- US stocks slid on Thursday as weekly jobless claims posted a surprise jump, climbing back above 1 million after two straight periods of decline.
- Investors also weighed the stalled talks between Democrats and Republicans on the next coronavirus stimulus package.
- The Federal Reserve on Wednesday released minutes from its latest meeting, showing that the group thinks the recovery from the pandemic recession requires more government support.
- Read more on Business Insider.
US stocks fell on Thursday as weekly jobless claims posted a surprise increase, signaling a slowdown in the economic recovery.
New US weekly jobless claims totaled 1.1 million in the week that ended on Saturday, the Labor Department reported on Thursday. That came in well above the consensus economist estimate of 920,000 compiled by Bloomberg and snapped a two-week streak of declines.
"This is a temporary setback, as COVID-19 levels are still high but dropping, and re-openings continue, though at a slower pace given COVID-19's surge in July," said Robert Frick, a corporate economist at Navy Federal Credit Union. "It underscores the economy is fighting in the trenches with COVID-19."
Here's where US indexes stood shortly after the 9:30 a.m. ET market open on Thursday:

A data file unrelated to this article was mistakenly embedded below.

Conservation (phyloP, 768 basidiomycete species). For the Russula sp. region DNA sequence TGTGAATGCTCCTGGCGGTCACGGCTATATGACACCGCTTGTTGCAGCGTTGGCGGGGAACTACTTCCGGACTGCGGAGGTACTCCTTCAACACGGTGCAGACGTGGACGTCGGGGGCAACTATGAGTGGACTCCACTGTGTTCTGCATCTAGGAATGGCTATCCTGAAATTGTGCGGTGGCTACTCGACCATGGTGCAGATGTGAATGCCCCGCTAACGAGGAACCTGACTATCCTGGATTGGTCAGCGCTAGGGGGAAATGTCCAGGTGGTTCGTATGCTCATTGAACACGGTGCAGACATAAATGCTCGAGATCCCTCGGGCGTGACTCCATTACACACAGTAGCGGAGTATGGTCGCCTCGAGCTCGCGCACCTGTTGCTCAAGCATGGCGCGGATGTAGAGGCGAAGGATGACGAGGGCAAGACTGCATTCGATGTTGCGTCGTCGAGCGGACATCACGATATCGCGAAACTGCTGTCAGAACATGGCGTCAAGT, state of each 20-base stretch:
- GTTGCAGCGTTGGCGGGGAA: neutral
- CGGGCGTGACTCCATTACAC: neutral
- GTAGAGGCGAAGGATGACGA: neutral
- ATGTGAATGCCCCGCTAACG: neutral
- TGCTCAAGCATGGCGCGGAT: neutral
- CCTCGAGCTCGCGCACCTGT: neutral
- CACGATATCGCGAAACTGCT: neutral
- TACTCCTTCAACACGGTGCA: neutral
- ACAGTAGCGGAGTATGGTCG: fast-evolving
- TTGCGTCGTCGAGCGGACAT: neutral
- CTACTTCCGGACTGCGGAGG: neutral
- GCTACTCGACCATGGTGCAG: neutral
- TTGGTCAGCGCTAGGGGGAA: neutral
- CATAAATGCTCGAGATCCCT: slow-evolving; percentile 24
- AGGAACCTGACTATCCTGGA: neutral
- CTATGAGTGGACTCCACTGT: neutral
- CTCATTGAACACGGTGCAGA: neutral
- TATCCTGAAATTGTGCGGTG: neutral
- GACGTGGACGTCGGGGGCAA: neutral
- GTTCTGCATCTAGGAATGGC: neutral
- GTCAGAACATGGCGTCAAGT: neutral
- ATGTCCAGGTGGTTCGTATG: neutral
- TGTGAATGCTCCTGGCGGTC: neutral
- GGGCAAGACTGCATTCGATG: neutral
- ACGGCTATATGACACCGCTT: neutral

The labor-market report came as investors await signs that the next round of coronavirus aid will move forward in Washington; Democrats and Republicans remain deadlocked.
Thursday's declines followed a late-day sell-off on Wednesday triggered by Federal Reserve minutes showing that the group thinks the recovery from the pandemic recession requires more government support.
"The fact that the Fed appeared reluctant to step up further stimulus efforts imminently, disappointed the bulls who were expecting further clues on the trajectory of monetary policy," said Hussein Sayed, the chief market strategist at FXTM.
Earnings season continued. Shares of Nvidia slumped — even after reporting blowout earnings that beat expectations — as the company signaled that its data-center business may see slower growth. Its competitor Intel's stock gained after it announced an accelerated program to buy back $10 billion of its own stock.
Oil fell after OPEC and the Fed said the recovery from the pandemic recession was taking longer than anticipated. West Texas Intermediate crude slipped as much as 2.3%, to $41.95 per barrel. Brent crude, the international benchmark, fell 2.4%, to $44.30 per barrel, at intraday lows.